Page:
The American Bankruptcy Institute’s Subchapter V Task Force unveiled its final report of recommendations pertaining to the $7.5 million debt sublimit for Subchapter V filings within Chapter 11 of the U.S. Bankruptcy Code. The report’s key recommendation calls for permanently maintaining the filing eligibility limit of $7.5 million in aggregate noncontingent, liquidated debt for small businesses looking to reorganize under Subchapter V.

According to the report, the new debt sublimit for Subchapter V is achieving its objective of helping more small businesses reorganize efficiently in bankruptcy while also offering best practices and potential statutory amendments for policymakers, judges and practitioners to consider.

The original debt eligibility for Subchapter V was set at $2.7 million as part of the Small Business Reorganization Act, which went into effect in February of 2020. The limited was expanded to $7.5 million the following month as part of the Coronavirus Aid, Relief and Economic Security Act (CARES Act), with subsequent legislative extensions extending the maintenance of the threshold to June 2024.

Prior to the release of the ABI’s final report, legislation was introduced in the U.S. Senate to consider an extension of the current $7.5 million Subchapter V debt sublimit to 2026.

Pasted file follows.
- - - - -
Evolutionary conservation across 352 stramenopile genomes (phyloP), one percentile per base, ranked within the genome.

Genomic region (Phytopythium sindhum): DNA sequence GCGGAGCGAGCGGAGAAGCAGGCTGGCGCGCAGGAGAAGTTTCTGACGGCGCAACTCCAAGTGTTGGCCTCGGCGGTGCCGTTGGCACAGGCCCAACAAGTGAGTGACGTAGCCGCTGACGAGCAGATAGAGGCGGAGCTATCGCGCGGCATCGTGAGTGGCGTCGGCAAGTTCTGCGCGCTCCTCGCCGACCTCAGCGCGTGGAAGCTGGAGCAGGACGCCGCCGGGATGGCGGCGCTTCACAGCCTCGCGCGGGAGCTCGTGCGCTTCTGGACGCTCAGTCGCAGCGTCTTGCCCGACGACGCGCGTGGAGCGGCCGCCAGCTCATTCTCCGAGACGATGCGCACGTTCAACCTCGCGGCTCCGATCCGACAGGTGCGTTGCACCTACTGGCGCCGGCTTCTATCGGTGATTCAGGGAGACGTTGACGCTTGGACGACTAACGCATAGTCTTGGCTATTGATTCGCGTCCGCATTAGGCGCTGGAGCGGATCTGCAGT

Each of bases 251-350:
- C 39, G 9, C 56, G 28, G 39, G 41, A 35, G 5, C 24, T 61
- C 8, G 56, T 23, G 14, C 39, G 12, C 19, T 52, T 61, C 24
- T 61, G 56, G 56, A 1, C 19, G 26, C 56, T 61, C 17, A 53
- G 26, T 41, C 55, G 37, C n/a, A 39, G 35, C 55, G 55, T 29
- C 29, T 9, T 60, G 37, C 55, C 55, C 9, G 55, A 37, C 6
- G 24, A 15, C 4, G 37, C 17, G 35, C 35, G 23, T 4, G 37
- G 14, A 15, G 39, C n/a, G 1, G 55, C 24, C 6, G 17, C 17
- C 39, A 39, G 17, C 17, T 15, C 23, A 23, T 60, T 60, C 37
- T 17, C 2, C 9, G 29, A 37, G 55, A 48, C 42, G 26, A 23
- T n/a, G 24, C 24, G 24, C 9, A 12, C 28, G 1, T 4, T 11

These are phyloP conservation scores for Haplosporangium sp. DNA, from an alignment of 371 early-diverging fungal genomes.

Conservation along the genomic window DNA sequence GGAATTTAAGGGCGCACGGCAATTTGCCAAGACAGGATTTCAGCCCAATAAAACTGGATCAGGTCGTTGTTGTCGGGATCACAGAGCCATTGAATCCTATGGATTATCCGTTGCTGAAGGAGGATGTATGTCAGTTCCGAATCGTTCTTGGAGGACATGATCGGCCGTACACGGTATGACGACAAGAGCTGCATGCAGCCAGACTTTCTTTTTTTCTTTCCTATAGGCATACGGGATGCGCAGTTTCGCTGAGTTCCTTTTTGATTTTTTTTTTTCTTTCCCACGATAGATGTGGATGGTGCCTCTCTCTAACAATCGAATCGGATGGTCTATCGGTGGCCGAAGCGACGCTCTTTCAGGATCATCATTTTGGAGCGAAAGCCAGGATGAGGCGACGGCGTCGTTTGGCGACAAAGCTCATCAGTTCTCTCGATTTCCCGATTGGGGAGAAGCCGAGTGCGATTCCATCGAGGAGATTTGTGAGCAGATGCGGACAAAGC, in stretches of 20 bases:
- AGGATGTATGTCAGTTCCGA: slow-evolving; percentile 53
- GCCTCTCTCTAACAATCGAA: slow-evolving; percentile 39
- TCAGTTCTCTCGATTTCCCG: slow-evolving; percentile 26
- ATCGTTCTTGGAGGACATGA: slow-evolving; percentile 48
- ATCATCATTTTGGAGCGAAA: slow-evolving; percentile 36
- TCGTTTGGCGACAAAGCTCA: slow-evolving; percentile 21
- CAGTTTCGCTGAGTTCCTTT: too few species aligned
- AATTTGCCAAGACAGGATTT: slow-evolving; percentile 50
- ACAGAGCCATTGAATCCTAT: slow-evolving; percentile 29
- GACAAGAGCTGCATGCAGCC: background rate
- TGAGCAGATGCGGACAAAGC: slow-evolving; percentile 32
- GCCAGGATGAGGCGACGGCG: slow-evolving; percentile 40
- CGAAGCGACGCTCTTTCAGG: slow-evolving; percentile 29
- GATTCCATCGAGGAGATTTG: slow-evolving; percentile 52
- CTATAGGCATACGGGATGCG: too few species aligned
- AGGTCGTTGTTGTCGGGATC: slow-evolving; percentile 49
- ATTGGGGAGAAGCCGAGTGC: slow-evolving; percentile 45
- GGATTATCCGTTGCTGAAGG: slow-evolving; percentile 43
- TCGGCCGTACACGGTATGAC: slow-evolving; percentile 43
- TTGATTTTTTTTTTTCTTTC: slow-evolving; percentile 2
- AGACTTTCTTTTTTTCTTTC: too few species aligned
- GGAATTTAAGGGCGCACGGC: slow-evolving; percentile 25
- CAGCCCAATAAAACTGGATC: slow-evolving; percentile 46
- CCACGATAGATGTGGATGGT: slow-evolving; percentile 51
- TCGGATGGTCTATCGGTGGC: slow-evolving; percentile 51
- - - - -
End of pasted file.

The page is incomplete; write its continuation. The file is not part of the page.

In anticipation of the sunsetting of the expanded threshold, the ABI formed a task force last April to look into the matter by examining case law and statistical data related to Subchapter V filings. The task force is made up of a nine-member panel of judger, practitioners, trustees and academics. The task force published a preliminary report of its findings and recommendations to continue with the $7.5 million sublimit in December and sent a letter to Congress in March to provide additional evidential support.

The final report is the result of nine months of public hearings, roundtable discussions and an survey inviting comment on Subchapter V. The final report offers key recommendations pertaining to eligibility, the role of a Subchapter V trustee, case administration, plan and confirmation issues, and post-confirmation administrative matters.

Prior to releasing its final report, the ABI disclosed some of its findings in a press release, noting that more than 25% of Subchapter V filings in the four years following the passage of the CARES Act would not have been possible without the increased sublimit, with total Subchapter V filings accounting for nearly a third of Chapter 11 filings in that time.